The needle and the damage done

Today was the big day. I went to a physiatrist, a pain doctor, to see about fixing the stenosis pain I’ve been enduring for the last three months.

The doctor took my history. When I mentioned that, after inadequate pain relief from ibuprofen, I switched to marijuana edibles in Colorado during last summer’s tour. She was not at all surprised at the relief I experienced. She said that for most people edibles work for pain relief only when they contain a substantial amounts of THC. (In Virginia, CBD edibles have only trace amounts of THC and, therefore, tend not to work so well. Your mileage may vary.)

The doctor brought me to another room where she examined my MRI on a computer with her physician’s assistant. The doctor explained that I have a transitional lumbar spine. Transitional in plain English means abnormal. Most people have five lumbar vertebrae. Some people have four or six. I have six. (Thanks Mom and Dad.) This explains two things. First, the location of my previous back surgery is either L3-L4 or L2-L3 depending on where you start counting from, top or bottom. Second, the surgeon who did the operation cut too low and had to extend his incision. This is no big deal except that it means the recovery time, mostly associated with getting the back muscles to work together again, is a little bit longer.

That old surgery involved removing a disc in my spine. My pain doctor thinks this is the source of my problem. In the area around the missing disc, the spinal canal, through which the spinal cord passes, is narrowed. This stenosis is causing further problems downstream in my lower back. Thus, the pinched nerve root in my lower back, she thinks, is the product of the stenosis higher up. The stenosis in my upper lumbar region also likely explains why my lower back gets achy when I stand for a long time, as I do at concerts.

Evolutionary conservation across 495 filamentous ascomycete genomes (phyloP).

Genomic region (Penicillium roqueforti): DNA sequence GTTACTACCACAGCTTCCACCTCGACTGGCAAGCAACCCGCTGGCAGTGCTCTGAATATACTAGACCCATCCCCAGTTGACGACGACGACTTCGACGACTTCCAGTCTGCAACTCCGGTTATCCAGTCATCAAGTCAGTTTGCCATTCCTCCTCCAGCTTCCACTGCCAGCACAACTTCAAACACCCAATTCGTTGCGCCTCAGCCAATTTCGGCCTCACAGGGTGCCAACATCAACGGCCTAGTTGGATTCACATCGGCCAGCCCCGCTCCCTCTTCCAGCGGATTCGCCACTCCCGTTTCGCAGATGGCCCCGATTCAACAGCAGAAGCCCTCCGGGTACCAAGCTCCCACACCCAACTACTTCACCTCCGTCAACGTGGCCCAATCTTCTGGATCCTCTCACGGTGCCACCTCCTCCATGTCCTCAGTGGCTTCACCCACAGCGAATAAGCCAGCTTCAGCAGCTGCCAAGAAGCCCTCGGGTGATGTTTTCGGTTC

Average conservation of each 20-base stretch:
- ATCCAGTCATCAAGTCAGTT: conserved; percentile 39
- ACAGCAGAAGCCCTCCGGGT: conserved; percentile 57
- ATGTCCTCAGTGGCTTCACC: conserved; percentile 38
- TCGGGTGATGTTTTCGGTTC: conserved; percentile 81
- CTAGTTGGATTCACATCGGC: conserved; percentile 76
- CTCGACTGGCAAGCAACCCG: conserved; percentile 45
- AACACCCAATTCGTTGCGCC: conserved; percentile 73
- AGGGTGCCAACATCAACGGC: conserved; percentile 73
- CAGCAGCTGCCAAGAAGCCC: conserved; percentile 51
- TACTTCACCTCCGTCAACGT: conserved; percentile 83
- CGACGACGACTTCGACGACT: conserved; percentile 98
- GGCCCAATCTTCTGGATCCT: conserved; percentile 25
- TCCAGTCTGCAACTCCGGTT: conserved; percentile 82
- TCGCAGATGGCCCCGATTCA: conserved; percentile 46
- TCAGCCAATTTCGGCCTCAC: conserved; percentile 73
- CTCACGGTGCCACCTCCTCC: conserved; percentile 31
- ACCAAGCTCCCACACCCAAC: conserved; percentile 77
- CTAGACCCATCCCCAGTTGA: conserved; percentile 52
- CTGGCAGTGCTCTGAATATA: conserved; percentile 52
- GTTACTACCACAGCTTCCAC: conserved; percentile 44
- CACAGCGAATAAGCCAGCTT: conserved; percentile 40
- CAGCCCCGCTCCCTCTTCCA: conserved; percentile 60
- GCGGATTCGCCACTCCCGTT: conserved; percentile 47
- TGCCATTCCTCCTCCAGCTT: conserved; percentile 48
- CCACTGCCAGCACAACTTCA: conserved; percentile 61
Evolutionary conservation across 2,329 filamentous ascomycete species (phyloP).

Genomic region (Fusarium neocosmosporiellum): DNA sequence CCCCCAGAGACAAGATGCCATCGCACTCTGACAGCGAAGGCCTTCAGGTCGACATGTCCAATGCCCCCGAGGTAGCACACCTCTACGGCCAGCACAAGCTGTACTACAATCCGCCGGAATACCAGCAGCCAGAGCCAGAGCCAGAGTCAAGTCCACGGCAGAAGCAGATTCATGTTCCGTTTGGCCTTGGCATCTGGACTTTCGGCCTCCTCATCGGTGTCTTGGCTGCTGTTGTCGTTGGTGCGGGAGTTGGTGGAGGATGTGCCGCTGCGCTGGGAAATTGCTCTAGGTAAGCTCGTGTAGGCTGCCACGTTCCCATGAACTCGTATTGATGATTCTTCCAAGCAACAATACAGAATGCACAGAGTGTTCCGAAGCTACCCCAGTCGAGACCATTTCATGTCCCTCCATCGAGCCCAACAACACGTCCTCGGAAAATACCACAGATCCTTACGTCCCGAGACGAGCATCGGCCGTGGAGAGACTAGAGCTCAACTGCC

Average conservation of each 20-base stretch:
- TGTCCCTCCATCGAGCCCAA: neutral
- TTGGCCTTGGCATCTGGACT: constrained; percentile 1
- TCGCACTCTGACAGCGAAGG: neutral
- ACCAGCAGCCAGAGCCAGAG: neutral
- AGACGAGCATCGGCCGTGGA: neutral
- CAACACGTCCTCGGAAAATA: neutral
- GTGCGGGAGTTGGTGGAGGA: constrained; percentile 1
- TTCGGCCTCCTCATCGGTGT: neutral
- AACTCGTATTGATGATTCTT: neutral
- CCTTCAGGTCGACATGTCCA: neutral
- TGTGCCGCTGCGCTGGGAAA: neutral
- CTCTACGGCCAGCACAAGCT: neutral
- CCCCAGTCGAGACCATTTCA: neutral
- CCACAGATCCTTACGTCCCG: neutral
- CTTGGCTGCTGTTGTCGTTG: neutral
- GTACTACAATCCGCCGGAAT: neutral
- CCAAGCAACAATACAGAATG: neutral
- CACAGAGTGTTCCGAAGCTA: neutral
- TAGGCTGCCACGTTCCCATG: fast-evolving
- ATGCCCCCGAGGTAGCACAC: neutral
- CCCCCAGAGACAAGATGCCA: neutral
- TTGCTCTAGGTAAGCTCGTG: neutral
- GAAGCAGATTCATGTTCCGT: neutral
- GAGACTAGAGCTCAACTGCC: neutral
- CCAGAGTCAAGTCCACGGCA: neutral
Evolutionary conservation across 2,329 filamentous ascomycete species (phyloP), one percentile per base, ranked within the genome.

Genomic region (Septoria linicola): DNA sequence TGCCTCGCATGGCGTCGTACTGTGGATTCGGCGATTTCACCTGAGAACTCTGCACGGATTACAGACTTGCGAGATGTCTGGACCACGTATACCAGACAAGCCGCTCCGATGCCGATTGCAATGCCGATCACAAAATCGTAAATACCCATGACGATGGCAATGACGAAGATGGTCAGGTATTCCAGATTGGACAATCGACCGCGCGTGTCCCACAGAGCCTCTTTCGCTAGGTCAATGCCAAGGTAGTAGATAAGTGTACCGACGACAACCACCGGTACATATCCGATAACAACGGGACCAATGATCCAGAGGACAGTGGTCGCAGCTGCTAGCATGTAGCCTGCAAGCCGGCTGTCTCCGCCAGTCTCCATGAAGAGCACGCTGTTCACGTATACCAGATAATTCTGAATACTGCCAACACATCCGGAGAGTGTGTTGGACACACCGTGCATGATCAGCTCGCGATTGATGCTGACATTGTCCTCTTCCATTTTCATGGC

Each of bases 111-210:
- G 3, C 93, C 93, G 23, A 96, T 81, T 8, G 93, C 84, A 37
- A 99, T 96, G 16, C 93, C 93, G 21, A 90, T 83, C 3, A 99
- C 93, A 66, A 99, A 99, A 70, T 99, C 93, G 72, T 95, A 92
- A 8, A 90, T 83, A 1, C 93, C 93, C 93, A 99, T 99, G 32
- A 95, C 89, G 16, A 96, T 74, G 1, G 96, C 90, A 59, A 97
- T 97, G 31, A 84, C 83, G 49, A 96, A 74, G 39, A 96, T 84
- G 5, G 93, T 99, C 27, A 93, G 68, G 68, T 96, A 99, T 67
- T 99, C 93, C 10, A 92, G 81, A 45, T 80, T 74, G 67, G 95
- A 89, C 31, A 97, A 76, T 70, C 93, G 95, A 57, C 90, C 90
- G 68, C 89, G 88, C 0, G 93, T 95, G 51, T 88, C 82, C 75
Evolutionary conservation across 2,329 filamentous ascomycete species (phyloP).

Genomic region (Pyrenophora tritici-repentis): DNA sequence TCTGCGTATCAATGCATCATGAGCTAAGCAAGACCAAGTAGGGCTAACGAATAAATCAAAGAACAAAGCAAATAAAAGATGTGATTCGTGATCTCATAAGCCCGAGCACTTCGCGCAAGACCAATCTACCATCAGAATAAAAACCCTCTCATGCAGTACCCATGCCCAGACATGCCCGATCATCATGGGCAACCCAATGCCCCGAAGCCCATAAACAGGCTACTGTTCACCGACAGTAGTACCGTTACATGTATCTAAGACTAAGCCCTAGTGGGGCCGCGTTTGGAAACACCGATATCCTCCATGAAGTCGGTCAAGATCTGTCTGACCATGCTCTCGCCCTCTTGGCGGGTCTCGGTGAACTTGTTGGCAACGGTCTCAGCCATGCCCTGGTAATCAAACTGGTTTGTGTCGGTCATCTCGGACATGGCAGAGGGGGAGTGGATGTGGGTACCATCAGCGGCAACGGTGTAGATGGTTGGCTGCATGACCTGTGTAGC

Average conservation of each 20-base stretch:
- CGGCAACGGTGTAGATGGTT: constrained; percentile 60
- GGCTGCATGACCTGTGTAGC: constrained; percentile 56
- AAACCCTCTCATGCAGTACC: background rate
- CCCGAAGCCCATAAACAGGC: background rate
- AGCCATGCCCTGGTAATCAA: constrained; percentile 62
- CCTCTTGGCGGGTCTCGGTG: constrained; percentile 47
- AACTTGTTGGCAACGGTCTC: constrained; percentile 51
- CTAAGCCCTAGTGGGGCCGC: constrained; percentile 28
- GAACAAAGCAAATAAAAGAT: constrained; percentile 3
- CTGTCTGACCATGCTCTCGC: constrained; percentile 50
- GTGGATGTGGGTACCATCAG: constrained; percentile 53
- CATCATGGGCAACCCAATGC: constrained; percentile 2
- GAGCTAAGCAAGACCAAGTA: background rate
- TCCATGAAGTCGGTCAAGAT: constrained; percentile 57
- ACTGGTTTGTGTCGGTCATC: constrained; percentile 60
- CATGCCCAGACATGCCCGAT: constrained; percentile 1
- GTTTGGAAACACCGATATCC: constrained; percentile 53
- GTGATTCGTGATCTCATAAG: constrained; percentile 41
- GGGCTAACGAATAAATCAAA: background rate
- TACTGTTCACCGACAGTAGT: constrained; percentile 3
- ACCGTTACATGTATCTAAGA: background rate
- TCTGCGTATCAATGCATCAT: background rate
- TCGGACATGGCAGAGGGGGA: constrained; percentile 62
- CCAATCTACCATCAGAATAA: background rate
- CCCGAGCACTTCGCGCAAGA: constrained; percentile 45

My physiatrist clearly loves what she does. She seemed quite confident and upbeat about my case, saying that one or two cortisone shots in the problem area should fix me for five or ten years.

Bring it on.

But wait. I have to get approval from my health insurer. So, I go back for the injection a week from Friday, or sooner if she gets a cancellation.

 

 

 

 

 

5 thoughts on “The needle and the damage done

  1. The cortisone shots in my abdomen were brutal. Mostly because they poke you until you scream as they say BUT COULD IT HURT MORE as they jab you 😭 and don’t bike there. I had mine done without prior notice and my left leg was asleep the whole ride home! But 9 months later it’s been great so fingers crossed! 🤞

  2. Well no surprises. When you have back surgery, it fixes the surgical problem but often leads to problems down the road above and or below the surgical area. I am glad she is giving you several years of relief. And it’s no wonder people who are couch potatoes get little relief from anything.

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